With this confluence of technology, many subsectors are converging into single companies. As this trend continues, it may change how the industry delineates these traditional subsectors and more importantly from a founder’s perspective, how these companies get valued and funded by investors.
Trend 5 –The nature of Series A is changing and is seed the new Series A?
Another key trend highlighted in the report that would interest early-stage founders, is that the average time between rounds of funding has narrowed between companies. Fundraising cycle times for life science funds now averages two to two-and-a-half years, and sometimes close even faster. The median time to IPO from the close of Series A round for life science companies during 2021 was just 2.1 years.
Fundraising cycle times for life science funds now averages two to two-and-a-half years, and sometimes close even faster.
These findings are in line with emerging trends in the life sciences and healthcare industry where many Series A transactions are no longer the first institutional money invested into a company. The term “pre-seed” is becoming more common in the lexicon of the life sciences ecosystem. The primary driver of this change has been because many institutions are opting to venture seed companies earlier in the process and have already planned a larger Series A round as part of that seed funding for a later, predetermined time. We're also starting to see more and more venture capital firms creating venture studio concepts and explicitly incubate companies through them. While this is not new, these venture studios are now becoming more common.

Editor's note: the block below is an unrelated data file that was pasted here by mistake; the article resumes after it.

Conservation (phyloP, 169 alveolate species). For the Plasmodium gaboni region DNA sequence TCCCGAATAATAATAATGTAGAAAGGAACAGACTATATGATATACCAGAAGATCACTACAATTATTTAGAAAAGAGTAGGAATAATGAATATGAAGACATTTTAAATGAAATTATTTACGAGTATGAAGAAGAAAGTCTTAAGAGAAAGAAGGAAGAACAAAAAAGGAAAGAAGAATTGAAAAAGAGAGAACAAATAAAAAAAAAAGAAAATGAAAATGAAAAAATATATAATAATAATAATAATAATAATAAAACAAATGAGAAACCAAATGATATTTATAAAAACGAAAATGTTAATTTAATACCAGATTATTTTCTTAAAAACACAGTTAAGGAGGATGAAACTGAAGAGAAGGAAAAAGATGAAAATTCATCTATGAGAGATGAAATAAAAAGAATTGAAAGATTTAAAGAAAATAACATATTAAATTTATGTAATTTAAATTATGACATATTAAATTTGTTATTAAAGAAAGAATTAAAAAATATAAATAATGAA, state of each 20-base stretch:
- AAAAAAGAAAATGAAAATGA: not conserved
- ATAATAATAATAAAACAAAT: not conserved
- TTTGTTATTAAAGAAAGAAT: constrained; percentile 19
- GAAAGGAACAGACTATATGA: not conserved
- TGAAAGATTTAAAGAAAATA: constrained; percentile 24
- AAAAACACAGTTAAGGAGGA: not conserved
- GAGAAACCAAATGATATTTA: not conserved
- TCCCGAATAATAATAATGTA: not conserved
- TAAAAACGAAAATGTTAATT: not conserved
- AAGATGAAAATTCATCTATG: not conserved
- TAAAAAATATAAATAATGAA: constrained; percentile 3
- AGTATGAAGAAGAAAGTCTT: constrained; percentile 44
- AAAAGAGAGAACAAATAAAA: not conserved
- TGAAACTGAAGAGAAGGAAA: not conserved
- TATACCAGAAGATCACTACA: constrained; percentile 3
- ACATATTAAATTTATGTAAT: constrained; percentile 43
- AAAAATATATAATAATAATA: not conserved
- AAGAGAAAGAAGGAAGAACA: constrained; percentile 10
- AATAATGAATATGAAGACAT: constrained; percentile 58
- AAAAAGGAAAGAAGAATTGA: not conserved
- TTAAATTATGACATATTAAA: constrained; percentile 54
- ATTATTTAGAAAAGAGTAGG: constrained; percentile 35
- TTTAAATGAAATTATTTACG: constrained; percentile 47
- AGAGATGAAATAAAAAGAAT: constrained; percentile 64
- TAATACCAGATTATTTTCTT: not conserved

The implication here for early-stage founders is that investors are increasingly cherry picking only the best technologies. This evolving market scenario may put some startup founders in a very difficult position to find the right investor despite having a really good solution that addresses a viable market need. One work-around for this can be to partner with a bank that has the industry connections to help you open doors and unlock opportunities with key investor and VC communities. At SVB we have helped many early-stage life sciences and healthcare companies do just that for nearly four decades.